38. NIESR cited in Barclays Bank Review, February 1961.

39. He wrote: “It goes without saying that if capitalism could develop agriculture, which to-day lags far behind industry everywhere, if it could raise the standard of living of the masses there could be no talk of a superfluity of capital ... But if capital did these things it would not be capitalism ...” (pp. 56–7, Emphasis added)

40. Andrew Shonfield, The Attack on World Poverty, London: Chatto & Windus, 1960, p. 176.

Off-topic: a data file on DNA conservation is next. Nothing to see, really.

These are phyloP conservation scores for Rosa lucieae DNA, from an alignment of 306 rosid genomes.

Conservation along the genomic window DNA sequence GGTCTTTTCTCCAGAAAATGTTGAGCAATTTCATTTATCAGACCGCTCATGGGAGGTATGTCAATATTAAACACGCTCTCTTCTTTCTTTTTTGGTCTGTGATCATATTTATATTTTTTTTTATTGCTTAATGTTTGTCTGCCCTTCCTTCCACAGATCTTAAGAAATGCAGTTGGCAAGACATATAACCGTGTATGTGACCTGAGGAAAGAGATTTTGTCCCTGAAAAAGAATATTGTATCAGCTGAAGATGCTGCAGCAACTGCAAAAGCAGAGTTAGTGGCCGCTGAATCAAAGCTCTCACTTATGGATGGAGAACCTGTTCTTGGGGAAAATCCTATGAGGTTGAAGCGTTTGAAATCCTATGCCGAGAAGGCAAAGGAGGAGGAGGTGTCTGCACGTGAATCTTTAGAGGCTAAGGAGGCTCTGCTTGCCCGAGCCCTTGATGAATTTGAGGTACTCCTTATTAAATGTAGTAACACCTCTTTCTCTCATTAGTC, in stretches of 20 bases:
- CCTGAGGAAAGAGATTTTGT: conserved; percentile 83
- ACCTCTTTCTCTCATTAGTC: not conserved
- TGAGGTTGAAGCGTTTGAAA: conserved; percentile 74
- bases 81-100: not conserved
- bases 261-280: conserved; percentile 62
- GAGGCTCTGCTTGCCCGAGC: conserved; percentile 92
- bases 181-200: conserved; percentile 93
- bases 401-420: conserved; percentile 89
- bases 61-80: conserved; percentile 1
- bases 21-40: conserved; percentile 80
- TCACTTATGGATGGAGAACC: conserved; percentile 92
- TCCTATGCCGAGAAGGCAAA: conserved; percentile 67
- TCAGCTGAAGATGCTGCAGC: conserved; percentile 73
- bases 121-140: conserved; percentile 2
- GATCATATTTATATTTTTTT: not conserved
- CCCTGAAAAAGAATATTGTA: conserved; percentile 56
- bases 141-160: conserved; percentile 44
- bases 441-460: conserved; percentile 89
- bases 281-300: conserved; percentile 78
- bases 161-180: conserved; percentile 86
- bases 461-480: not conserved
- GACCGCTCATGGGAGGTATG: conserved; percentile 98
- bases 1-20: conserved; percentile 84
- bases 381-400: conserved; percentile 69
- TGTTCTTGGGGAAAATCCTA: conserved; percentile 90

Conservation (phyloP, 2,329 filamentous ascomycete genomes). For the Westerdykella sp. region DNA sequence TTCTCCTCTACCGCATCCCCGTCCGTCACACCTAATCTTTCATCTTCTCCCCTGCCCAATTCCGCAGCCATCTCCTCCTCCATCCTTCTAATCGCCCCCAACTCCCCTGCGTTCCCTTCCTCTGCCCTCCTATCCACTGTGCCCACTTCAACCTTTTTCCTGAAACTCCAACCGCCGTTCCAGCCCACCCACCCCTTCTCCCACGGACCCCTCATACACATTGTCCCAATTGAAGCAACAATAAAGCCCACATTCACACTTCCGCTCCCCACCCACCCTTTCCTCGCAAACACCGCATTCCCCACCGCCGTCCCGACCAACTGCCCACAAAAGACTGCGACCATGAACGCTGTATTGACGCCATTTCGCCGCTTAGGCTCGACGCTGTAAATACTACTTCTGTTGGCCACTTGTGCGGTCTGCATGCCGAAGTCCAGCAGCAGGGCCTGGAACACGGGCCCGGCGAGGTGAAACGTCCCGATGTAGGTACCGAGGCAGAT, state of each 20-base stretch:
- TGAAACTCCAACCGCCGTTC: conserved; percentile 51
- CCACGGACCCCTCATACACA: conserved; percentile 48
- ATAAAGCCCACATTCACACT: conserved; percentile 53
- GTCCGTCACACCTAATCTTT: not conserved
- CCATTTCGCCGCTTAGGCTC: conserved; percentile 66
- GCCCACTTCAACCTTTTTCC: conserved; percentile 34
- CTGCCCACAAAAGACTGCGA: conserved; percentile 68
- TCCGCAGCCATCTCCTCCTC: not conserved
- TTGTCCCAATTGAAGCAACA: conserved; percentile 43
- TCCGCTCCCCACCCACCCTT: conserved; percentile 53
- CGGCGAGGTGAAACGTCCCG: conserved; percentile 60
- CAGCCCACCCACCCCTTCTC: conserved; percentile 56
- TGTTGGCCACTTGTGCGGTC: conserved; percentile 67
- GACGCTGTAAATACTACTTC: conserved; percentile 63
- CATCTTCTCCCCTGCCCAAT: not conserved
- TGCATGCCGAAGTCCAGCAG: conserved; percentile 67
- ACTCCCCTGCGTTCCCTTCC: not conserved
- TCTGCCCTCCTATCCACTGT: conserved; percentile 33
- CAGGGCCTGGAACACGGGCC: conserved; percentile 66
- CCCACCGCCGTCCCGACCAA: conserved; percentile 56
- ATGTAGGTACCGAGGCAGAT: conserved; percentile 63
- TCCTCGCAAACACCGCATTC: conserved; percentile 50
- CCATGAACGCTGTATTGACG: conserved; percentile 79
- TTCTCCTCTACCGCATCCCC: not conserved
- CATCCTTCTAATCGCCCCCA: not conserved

41. K.S. Karol, A View of De Gaulle’s France, New Statesman, 17 February 1961.

42. Foreign Investments in India, Reserve Bank of India Bulletin, April 1960, Statement IV; and an article of the same name in the RBI Bulletin, May 1961, Statement II.

More than half the increase in plantation investments was accounted for by paper revaluations of assets in the mid-1950s.

43. From Feis, op. cit., table, p. 27.

44. Phillip W. Bell. The Sterling Area of the Postwar World, Oxford, 1956, Table LX, pp. 370–2.

Last updated on 18 February 2017